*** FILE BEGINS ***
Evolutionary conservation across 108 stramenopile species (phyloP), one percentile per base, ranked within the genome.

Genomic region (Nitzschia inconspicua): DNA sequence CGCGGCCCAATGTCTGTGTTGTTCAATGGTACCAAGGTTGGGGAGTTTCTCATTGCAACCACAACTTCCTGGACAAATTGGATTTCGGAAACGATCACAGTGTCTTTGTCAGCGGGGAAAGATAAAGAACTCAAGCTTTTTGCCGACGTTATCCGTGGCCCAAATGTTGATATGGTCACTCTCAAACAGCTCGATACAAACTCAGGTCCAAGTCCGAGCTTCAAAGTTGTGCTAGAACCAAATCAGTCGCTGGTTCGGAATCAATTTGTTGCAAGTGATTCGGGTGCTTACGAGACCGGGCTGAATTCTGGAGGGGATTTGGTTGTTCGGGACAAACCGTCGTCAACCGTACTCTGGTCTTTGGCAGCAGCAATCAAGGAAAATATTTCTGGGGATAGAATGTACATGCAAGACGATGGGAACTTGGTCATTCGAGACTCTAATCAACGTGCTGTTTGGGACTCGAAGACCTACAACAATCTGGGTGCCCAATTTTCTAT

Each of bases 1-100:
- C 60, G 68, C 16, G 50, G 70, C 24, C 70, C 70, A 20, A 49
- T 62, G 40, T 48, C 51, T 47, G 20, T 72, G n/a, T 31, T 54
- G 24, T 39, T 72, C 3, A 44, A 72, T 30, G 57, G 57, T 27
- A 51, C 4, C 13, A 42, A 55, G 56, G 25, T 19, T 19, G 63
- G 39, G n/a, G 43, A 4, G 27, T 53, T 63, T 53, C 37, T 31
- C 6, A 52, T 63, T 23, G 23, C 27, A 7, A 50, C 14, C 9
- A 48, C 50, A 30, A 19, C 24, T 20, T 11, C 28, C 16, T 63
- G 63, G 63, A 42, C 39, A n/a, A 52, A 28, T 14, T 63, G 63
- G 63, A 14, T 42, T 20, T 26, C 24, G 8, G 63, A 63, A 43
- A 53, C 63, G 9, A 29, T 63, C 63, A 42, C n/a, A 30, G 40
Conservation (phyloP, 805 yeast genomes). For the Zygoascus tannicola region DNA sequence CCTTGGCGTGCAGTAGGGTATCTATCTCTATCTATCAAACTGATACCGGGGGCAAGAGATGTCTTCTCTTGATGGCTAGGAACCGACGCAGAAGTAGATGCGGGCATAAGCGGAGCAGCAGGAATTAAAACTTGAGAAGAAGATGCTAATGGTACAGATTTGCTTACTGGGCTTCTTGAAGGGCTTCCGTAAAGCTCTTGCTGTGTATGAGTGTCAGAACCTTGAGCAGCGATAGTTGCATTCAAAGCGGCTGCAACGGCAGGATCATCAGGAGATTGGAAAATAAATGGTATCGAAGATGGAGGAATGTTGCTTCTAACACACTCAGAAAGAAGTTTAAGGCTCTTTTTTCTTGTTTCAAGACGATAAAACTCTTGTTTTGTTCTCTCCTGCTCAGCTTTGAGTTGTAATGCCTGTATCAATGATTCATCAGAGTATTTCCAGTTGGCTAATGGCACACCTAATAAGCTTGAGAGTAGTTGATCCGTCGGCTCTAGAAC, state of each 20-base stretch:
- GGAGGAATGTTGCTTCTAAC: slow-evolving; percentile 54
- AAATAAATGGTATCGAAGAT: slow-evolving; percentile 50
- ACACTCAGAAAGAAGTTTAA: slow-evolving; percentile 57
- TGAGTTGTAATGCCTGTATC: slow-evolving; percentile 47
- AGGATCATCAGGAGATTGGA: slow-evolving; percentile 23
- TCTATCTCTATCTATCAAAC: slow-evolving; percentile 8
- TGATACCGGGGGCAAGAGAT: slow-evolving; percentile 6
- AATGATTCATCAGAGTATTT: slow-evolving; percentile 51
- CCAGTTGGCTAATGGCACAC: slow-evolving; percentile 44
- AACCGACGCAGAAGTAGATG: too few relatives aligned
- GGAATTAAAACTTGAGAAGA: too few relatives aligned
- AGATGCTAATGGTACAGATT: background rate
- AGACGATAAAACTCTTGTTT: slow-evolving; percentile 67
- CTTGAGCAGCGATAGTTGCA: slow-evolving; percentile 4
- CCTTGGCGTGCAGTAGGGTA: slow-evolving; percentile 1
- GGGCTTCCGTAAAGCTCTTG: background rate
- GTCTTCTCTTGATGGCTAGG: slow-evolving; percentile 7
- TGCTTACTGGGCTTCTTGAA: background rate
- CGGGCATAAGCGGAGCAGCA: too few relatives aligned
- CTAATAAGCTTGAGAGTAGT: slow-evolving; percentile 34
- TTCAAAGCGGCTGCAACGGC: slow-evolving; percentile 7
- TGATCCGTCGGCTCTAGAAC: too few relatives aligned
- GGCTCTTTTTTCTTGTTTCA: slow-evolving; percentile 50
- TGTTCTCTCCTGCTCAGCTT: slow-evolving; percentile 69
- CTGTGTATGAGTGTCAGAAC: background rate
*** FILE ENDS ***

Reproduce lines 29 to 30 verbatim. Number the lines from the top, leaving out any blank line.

- CCTTGGCGTGCAGTAGGGTA: slow-evolving; percentile 1
- GGGCTTCCGTAAAGCTCTTG: background rate